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Security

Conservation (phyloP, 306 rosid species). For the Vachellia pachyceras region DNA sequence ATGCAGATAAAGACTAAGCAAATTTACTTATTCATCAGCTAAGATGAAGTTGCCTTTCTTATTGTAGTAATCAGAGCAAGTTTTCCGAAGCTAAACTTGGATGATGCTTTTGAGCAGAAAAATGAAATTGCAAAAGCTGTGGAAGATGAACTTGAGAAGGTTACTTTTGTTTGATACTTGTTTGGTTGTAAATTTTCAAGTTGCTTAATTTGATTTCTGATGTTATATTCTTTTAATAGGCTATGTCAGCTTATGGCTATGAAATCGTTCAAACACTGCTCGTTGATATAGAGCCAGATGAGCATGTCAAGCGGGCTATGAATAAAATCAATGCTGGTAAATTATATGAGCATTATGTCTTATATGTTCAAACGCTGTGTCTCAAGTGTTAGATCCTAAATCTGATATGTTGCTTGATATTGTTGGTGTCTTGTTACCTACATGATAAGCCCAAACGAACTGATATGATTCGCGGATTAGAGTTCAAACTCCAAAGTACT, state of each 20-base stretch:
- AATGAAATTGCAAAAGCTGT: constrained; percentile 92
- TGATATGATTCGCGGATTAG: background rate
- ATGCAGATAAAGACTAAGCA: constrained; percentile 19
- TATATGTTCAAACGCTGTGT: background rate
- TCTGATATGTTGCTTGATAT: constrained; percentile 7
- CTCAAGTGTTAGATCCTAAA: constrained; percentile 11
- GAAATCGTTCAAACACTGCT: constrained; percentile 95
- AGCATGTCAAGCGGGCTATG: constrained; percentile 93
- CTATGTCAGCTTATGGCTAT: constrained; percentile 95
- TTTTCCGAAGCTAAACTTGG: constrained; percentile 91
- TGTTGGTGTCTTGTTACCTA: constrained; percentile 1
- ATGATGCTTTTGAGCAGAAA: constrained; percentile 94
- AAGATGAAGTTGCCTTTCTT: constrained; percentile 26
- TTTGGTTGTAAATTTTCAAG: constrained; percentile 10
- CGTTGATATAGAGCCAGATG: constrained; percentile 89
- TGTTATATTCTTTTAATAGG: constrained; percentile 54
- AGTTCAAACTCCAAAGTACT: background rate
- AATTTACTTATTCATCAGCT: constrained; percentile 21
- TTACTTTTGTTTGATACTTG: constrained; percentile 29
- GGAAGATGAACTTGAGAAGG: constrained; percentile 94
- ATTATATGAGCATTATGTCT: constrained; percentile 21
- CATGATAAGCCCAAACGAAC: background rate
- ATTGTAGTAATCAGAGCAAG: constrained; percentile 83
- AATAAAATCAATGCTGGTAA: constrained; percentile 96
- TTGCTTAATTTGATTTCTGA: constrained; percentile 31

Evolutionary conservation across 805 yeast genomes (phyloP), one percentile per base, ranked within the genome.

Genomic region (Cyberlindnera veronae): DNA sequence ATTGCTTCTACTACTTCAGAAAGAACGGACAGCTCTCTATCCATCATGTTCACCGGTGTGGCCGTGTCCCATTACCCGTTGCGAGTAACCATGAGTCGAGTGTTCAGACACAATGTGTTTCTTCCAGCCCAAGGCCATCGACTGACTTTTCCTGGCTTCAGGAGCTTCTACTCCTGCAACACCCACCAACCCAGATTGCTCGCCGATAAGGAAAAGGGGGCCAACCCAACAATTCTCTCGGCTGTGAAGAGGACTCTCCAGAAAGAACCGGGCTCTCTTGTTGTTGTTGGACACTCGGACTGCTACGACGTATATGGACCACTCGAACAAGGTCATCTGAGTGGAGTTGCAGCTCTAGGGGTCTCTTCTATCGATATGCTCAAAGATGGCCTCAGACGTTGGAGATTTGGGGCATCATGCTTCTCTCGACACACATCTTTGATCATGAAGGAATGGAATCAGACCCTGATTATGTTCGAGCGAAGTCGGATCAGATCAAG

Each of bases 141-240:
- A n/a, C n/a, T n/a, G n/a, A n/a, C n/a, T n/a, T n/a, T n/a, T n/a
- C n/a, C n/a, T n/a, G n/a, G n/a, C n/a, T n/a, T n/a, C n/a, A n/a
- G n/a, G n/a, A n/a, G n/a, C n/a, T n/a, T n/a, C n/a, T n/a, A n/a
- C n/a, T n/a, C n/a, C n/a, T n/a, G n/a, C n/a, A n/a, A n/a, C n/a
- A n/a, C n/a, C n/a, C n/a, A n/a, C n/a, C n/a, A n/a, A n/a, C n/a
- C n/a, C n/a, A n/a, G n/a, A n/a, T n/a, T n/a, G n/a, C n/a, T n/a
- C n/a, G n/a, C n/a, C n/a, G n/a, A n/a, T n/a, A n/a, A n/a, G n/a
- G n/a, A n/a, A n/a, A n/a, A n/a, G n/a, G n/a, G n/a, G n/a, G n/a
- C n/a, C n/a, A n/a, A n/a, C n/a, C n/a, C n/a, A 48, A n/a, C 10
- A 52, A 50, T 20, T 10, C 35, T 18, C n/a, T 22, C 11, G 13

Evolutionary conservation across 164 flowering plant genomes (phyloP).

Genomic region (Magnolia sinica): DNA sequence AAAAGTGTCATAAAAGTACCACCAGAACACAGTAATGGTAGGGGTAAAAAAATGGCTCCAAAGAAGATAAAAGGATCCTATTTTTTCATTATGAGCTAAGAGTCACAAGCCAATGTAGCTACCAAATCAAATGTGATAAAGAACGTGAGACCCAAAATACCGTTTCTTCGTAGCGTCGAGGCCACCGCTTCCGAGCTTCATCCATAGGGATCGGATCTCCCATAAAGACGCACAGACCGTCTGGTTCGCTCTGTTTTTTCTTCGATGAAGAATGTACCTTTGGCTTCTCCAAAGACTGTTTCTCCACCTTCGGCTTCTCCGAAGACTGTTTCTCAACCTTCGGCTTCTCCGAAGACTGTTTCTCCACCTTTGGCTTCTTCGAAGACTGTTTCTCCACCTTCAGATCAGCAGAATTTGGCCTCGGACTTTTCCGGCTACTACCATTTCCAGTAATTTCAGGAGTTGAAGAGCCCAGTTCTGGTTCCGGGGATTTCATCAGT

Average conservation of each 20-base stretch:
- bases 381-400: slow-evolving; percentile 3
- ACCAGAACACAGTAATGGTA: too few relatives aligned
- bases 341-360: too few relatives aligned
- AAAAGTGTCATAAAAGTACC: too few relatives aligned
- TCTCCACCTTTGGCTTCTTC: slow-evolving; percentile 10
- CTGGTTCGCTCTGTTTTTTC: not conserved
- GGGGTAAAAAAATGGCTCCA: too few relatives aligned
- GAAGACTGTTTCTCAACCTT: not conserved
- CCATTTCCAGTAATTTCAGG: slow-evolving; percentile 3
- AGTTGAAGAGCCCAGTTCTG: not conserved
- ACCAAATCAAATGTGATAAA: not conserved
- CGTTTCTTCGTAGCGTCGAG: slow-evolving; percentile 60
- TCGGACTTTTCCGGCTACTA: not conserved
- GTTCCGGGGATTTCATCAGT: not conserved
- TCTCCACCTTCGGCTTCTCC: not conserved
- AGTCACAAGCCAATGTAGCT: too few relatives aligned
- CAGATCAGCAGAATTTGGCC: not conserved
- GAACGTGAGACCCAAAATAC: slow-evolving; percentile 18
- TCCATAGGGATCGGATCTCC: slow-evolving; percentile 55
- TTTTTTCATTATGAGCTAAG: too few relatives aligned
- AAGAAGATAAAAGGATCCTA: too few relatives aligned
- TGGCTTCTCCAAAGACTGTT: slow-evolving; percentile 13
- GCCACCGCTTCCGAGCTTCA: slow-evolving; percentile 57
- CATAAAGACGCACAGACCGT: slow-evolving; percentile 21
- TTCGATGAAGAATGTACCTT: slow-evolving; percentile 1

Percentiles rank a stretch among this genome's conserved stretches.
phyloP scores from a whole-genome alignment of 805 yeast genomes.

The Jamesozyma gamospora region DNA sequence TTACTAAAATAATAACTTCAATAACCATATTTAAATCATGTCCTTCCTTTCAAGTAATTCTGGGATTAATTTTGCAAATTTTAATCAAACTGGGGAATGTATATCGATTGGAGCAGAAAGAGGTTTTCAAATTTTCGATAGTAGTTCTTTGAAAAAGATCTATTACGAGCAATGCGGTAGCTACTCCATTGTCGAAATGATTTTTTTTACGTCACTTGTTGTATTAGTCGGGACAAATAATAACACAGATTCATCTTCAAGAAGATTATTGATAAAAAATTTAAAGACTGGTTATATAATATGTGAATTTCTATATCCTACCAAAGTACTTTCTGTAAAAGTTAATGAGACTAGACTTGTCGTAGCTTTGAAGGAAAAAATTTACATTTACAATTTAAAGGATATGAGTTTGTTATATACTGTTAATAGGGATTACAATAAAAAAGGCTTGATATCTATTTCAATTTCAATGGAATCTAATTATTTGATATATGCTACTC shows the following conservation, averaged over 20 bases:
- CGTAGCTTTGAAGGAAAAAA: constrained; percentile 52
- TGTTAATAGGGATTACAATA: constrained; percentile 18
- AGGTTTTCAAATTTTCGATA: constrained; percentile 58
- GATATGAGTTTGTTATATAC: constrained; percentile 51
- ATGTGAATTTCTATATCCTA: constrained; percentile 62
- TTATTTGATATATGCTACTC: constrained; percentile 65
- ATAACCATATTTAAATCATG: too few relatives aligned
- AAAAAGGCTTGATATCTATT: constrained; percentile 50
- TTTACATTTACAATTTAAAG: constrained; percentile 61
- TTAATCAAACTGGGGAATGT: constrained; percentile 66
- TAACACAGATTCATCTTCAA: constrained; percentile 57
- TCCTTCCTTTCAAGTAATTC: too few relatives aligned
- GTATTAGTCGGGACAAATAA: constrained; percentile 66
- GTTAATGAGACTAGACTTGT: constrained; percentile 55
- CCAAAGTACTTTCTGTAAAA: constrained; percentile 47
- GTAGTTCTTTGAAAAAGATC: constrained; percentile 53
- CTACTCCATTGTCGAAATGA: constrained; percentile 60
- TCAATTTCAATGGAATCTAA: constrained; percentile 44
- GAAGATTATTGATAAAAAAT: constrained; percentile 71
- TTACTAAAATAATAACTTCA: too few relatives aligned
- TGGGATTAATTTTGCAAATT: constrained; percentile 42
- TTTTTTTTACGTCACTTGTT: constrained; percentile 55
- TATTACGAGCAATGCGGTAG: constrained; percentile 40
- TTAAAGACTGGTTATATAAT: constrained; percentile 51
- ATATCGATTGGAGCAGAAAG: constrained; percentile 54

SECURITY December 2019 Maersk: what cyber attacks look like today and whats coming By Mette Kronholm Frnde, Communications Manager and Editor at BIMCO Now, we are seeing a much more structured and organised threat than ever before, often state sponsored Cyber attacks sponsored by state nations, blackmail and the targeting of operational technology for hijacking the cyber security threat has changed significantly since one of the most extensive attacks ever launched hit A.P. Moller-Maersk one afternoon, nearly two and a half years ago, costing the group a reported USD 250 million. The groups Chief Information Security Officer, Andy Powell, tells the Bulletin what the threats look like today and what is coming. Andy Powell, Chief Information Security Officer, A.P. Moller-Maersk It has been estimated many times that the release of the malware named NotPetya on 27 June 2017 resulted in total global damages of more than USD 10 billion. That day, the worm spread beyond Ukraine to public institutions in the US, small companies in Tasmania and multinational companies in Europe and beyond. It also spread to A.P. Moller-Maersk. Funding, training and tools from state nations While NotPetya caused tremendous damage, the threat has changed, and is today far more structured, according to Andy Powell, who heads cyber security across the A.P. Moller-Maersk group and functions. As a result, he says, companies must change their approach to the cyber threat accordingly. The change in threat is very big. In the past, it was small groups of criminals launching cyber attacks on companies. Now, we are seeing a much more structured and organised threat than ever before, often state sponsored. What we are seeing is much bigger players helping criminals with the weaponry, the training and a lot of the tools to undertake the tasks, Andy Powell explains. It is worrying for the industry because companies have been used to isolated attacks by criminals, and now, the threats are very structured and well-resourced. This is not the petty attacks of two years ago. While the attackers are still largely criminal organisations, their objective has changed. Powell says the aim of smaller cyber criminals a few years ago was always to get money. Today, smaller cyber criminals are often used by larger organised gangs to do the hard work for them, harvest the result and then use it to launch bigger and more structured attacks on companies. Instead of just going for money, the criminals now focus on stealing credentials, finding ways of getting into a company to access vulnerabilities with the aim of selling the information on to larger organisations with much bigger plans. Is hijacking a future possibility? A second trend in the cyber attack landscape that Powell observes as being on the rise is the targeting of operational technologies, as opposed to the traditional IT. Today, almost everything has a computer in it, says Powell even our fridges. Manufacturing equipment and engines have monitoring devices attached to see how they are performing and are transmitting that data into the companys network. This is a potential vulnerability. Even small companies are now using operational technology in significant amounts to monitor remotely the efficiency of their equipment. The threat in the future will evolve and grow and we should all prepare for it The threats are very structured and wellresourced. This is not the petty attacks of two years ago If a criminal accessed a plant or engine and in the very unlikely event disrupted a system, many companies have good backups and good manual reversion techniques to stop it, but the threat in the future will evolve and grow and we should all prepare for it, he says. Blackmail on the rise A third threat developing beyond the traditional methods and aims, says Powell, is an increase in ransomware more simply known as blackmail. Ransomware usually comes in two forms: either as we know something about you and we will not tell anyone if you pay or as we have the information and means to shut your system down, but we will not shut it down, or we have shut it down and we will unlock it, if you pay us a ransom. We are seeing a large rise in that form of blackmail or ransomware attacks, and the attacks are a lot more prevalent in the manufacturing sectors and in the shipping sector, because we are all about time and money, Powell says. Most companies will suffer a percentage of attacks per week and most of them are low end. Today, that is the way of the world, and Im afraid this is unlikely to change. Photo (top): Adobe Stock / arrow Read Andy Powells advice on how to handle and respond to cyber security threats and attacks here. Connect with BIMCO Facebook Twitter Linkedin YouTube